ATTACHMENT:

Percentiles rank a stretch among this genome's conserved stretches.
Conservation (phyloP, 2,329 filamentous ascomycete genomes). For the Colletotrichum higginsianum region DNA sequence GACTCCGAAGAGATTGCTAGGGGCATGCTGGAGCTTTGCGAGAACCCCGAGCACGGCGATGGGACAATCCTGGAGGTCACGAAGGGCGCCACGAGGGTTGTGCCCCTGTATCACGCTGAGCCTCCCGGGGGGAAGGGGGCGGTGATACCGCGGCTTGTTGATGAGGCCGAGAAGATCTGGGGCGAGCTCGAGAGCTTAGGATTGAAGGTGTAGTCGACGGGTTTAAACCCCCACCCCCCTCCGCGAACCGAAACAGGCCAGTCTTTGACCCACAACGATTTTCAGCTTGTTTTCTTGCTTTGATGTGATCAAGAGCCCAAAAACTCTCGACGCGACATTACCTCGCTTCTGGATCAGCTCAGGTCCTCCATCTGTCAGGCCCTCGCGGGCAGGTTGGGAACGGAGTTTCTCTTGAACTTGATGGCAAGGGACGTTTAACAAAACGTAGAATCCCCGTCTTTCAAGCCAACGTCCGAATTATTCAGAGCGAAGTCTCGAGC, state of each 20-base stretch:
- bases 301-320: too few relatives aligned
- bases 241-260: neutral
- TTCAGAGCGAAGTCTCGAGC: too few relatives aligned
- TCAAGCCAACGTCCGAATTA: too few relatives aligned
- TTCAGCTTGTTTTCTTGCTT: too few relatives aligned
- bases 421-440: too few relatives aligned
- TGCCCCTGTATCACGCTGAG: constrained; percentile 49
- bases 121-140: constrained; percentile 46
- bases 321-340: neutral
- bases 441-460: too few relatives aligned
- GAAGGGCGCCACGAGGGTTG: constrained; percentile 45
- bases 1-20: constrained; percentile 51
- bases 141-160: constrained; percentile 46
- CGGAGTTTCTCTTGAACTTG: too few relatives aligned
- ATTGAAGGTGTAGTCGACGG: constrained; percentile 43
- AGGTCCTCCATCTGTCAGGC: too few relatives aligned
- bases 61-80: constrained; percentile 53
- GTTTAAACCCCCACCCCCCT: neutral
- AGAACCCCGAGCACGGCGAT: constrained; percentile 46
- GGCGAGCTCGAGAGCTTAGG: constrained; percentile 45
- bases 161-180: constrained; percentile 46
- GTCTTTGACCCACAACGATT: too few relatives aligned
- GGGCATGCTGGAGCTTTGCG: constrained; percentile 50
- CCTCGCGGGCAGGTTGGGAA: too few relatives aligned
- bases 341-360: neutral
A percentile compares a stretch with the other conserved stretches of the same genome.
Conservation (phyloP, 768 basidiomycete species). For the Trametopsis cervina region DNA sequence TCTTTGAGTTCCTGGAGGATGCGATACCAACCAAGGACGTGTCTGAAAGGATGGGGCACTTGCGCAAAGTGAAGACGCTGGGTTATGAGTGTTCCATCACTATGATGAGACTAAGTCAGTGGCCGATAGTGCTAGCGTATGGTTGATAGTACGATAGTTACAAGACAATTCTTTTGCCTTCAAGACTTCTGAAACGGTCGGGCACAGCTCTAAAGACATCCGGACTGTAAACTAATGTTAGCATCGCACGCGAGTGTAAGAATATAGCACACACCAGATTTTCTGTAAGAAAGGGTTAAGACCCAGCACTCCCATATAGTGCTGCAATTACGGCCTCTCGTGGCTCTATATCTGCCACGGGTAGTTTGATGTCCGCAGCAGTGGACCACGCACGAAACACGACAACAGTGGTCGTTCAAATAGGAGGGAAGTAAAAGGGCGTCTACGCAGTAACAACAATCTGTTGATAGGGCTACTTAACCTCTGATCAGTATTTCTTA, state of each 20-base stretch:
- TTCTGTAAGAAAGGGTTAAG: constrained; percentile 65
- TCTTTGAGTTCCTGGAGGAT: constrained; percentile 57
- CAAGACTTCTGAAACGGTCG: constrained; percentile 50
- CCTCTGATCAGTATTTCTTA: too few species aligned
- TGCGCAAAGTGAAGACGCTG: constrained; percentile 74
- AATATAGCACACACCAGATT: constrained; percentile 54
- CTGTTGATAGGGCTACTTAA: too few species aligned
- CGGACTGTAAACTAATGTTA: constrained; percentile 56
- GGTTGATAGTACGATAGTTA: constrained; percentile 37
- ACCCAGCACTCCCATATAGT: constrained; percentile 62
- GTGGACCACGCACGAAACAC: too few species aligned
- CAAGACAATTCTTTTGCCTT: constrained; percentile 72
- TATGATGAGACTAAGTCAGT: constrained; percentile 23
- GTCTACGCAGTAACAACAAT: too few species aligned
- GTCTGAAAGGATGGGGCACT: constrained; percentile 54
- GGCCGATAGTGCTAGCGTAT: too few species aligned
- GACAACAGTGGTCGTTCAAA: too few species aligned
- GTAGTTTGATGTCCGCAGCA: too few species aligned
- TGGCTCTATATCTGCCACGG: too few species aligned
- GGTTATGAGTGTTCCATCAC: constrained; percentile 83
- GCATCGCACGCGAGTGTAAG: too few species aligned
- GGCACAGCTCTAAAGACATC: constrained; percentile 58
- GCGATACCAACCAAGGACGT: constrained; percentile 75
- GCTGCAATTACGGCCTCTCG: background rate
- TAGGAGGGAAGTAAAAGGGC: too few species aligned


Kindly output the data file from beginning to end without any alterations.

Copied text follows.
Percentiles rank a stretch among this genome's conserved stretches.
Conservation (phyloP, 2,329 filamentous ascomycete genomes). For the Colletotrichum higginsianum region DNA sequence GACTCCGAAGAGATTGCTAGGGGCATGCTGGAGCTTTGCGAGAACCCCGAGCACGGCGATGGGACAATCCTGGAGGTCACGAAGGGCGCCACGAGGGTTGTGCCCCTGTATCACGCTGAGCCTCCCGGGGGGAAGGGGGCGGTGATACCGCGGCTTGTTGATGAGGCCGAGAAGATCTGGGGCGAGCTCGAGAGCTTAGGATTGAAGGTGTAGTCGACGGGTTTAAACCCCCACCCCCCTCCGCGAACCGAAACAGGCCAGTCTTTGACCCACAACGATTTTCAGCTTGTTTTCTTGCTTTGATGTGATCAAGAGCCCAAAAACTCTCGACGCGACATTACCTCGCTTCTGGATCAGCTCAGGTCCTCCATCTGTCAGGCCCTCGCGGGCAGGTTGGGAACGGAGTTTCTCTTGAACTTGATGGCAAGGGACGTTTAACAAAACGTAGAATCCCCGTCTTTCAAGCCAACGTCCGAATTATTCAGAGCGAAGTCTCGAGC, state of each 20-base stretch:
- bases 301-320: too few relatives aligned
- bases 241-260: neutral
- TTCAGAGCGAAGTCTCGAGC: too few relatives aligned
- TCAAGCCAACGTCCGAATTA: too few relatives aligned
- TTCAGCTTGTTTTCTTGCTT: too few relatives aligned
- bases 421-440: too few relatives aligned
- TGCCCCTGTATCACGCTGAG: constrained; percentile 49
- bases 121-140: constrained; percentile 46
- bases 321-340: neutral
- bases 441-460: too few relatives aligned
- GAAGGGCGCCACGAGGGTTG: constrained; percentile 45
- bases 1-20: constrained; percentile 51
- bases 141-160: constrained; percentile 46
- CGGAGTTTCTCTTGAACTTG: too few relatives aligned
- ATTGAAGGTGTAGTCGACGG: constrained; percentile 43
- AGGTCCTCCATCTGTCAGGC: too few relatives aligned
- bases 61-80: constrained; percentile 53
- GTTTAAACCCCCACCCCCCT: neutral
- AGAACCCCGAGCACGGCGAT: constrained; percentile 46
- GGCGAGCTCGAGAGCTTAGG: constrained; percentile 45
- bases 161-180: constrained; percentile 46
- GTCTTTGACCCACAACGATT: too few relatives aligned
- GGGCATGCTGGAGCTTTGCG: constrained; percentile 50
- CCTCGCGGGCAGGTTGGGAA: too few relatives aligned
- bases 341-360: neutral
A percentile compares a stretch with the other conserved stretches of the same genome.
Conservation (phyloP, 768 basidiomycete species). For the Trametopsis cervina region DNA sequence TCTTTGAGTTCCTGGAGGATGCGATACCAACCAAGGACGTGTCTGAAAGGATGGGGCACTTGCGCAAAGTGAAGACGCTGGGTTATGAGTGTTCCATCACTATGATGAGACTAAGTCAGTGGCCGATAGTGCTAGCGTATGGTTGATAGTACGATAGTTACAAGACAATTCTTTTGCCTTCAAGACTTCTGAAACGGTCGGGCACAGCTCTAAAGACATCCGGACTGTAAACTAATGTTAGCATCGCACGCGAGTGTAAGAATATAGCACACACCAGATTTTCTGTAAGAAAGGGTTAAGACCCAGCACTCCCATATAGTGCTGCAATTACGGCCTCTCGTGGCTCTATATCTGCCACGGGTAGTTTGATGTCCGCAGCAGTGGACCACGCACGAAACACGACAACAGTGGTCGTTCAAATAGGAGGGAAGTAAAAGGGCGTCTACGCAGTAACAACAATCTGTTGATAGGGCTACTTAACCTCTGATCAGTATTTCTTA, state of each 20-base stretch:
- TTCTGTAAGAAAGGGTTAAG: constrained; percentile 65
- TCTTTGAGTTCCTGGAGGAT: constrained; percentile 57
- CAAGACTTCTGAAACGGTCG: constrained; percentile 50
- CCTCTGATCAGTATTTCTTA: too few species aligned
- TGCGCAAAGTGAAGACGCTG: constrained; percentile 74
- AATATAGCACACACCAGATT: constrained; percentile 54
- CTGTTGATAGGGCTACTTAA: too few species aligned
- CGGACTGTAAACTAATGTTA: constrained; percentile 56
- GGTTGATAGTACGATAGTTA: constrained; percentile 37
- ACCCAGCACTCCCATATAGT: constrained; percentile 62
- GTGGACCACGCACGAAACAC: too few species aligned
- CAAGACAATTCTTTTGCCTT: constrained; percentile 72
- TATGATGAGACTAAGTCAGT: constrained; percentile 23
- GTCTACGCAGTAACAACAAT: too few species aligned
- GTCTGAAAGGATGGGGCACT: constrained; percentile 54
- GGCCGATAGTGCTAGCGTAT: too few species aligned
- GACAACAGTGGTCGTTCAAA: too few species aligned
- GTAGTTTGATGTCCGCAGCA: too few species aligned
- TGGCTCTATATCTGCCACGG: too few species aligned
- GGTTATGAGTGTTCCATCAC: constrained; percentile 83
- GCATCGCACGCGAGTGTAAG: too few species aligned
- GGCACAGCTCTAAAGACATC: constrained; percentile 58
- GCGATACCAACCAAGGACGT: constrained; percentile 75
- GCTGCAATTACGGCCTCTCG: background rate
- TAGGAGGGAAGTAAAAGGGC: too few species aligned